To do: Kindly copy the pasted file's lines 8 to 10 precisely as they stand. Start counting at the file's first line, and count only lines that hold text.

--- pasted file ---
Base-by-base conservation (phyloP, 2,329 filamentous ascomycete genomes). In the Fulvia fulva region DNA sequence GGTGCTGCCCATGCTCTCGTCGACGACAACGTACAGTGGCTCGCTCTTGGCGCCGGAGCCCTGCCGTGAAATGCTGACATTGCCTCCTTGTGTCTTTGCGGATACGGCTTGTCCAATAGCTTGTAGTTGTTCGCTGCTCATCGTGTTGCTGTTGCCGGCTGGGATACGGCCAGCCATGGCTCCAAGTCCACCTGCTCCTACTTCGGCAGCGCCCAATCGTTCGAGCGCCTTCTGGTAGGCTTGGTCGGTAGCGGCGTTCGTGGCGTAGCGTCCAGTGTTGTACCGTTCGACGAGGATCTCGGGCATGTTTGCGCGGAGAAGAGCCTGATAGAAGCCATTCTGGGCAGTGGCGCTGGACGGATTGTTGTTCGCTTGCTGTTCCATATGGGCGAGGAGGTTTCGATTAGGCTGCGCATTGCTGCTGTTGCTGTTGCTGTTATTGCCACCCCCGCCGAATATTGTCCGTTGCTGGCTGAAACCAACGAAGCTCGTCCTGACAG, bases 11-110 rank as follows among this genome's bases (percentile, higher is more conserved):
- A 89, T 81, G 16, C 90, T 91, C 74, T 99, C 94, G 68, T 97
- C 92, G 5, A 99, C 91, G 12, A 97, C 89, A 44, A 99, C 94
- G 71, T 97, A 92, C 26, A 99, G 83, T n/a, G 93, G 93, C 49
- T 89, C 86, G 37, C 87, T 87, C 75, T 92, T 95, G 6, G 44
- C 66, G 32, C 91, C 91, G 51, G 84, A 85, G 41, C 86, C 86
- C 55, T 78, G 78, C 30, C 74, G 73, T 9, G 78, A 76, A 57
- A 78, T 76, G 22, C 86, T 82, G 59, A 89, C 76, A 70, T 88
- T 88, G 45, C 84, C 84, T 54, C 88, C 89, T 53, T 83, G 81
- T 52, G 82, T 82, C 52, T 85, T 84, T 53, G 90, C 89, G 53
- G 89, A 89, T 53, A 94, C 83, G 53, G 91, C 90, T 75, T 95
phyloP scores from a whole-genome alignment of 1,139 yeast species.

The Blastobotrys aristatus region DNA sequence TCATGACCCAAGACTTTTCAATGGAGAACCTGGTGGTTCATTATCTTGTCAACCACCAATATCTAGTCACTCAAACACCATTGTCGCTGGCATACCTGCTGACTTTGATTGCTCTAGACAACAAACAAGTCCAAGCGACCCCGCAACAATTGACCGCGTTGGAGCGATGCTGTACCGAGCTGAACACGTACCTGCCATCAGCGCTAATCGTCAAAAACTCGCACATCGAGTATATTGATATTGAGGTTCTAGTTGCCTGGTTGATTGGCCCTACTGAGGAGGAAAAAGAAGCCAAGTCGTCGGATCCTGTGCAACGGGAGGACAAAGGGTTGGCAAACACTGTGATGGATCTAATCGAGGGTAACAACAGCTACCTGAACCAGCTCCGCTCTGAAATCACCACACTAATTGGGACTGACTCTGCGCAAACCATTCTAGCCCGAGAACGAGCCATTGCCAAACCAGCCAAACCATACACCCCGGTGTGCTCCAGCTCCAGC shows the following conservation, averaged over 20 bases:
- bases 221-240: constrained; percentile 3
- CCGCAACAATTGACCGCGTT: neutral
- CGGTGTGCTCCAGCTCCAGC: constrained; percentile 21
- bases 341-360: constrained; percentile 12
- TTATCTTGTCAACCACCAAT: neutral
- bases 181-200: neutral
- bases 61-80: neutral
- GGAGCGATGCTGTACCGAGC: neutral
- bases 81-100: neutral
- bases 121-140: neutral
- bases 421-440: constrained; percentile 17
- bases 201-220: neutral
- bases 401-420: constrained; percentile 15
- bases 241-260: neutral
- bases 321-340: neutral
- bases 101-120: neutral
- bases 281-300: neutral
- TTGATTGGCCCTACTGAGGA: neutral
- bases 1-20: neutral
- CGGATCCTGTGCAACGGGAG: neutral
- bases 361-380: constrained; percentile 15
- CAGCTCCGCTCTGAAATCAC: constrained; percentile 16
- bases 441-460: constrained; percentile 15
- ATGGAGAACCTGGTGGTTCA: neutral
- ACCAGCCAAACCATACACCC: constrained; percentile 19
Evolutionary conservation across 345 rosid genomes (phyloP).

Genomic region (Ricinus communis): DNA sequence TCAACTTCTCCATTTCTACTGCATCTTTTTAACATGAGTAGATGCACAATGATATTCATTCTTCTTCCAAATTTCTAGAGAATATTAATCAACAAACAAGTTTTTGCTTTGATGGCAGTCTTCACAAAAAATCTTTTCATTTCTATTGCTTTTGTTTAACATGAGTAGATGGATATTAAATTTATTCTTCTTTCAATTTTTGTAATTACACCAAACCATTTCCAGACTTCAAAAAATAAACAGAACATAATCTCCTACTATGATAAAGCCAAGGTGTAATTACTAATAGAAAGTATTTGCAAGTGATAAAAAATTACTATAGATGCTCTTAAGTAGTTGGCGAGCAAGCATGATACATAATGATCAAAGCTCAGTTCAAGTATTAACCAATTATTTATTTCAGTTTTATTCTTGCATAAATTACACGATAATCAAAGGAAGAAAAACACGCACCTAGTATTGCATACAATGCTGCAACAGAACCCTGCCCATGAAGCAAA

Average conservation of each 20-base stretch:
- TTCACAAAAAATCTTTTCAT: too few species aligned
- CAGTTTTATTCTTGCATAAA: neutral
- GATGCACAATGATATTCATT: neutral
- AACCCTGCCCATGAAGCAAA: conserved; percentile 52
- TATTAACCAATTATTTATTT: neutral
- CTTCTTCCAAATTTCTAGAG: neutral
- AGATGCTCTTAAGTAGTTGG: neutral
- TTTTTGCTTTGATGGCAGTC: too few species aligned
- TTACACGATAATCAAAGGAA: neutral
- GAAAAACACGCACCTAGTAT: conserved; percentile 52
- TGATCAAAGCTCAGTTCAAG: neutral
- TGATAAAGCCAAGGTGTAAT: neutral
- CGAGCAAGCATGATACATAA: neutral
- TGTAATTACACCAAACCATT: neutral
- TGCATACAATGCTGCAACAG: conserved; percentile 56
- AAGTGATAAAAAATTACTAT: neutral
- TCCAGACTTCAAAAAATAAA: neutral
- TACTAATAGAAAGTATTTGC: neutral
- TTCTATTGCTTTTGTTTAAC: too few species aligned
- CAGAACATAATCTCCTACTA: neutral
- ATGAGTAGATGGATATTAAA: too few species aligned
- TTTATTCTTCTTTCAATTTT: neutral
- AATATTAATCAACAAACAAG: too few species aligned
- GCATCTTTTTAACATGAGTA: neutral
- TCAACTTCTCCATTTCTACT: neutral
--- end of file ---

- A 78, T 76, G 22, C 86, T 82, G 59, A 89, C 76, A 70, T 88
- T 88, G 45, C 84, C 84, T 54, C 88, C 89, T 53, T 83, G 81
- T 52, G 82, T 82, C 52, T 85, T 84, T 53, G 90, C 89, G 53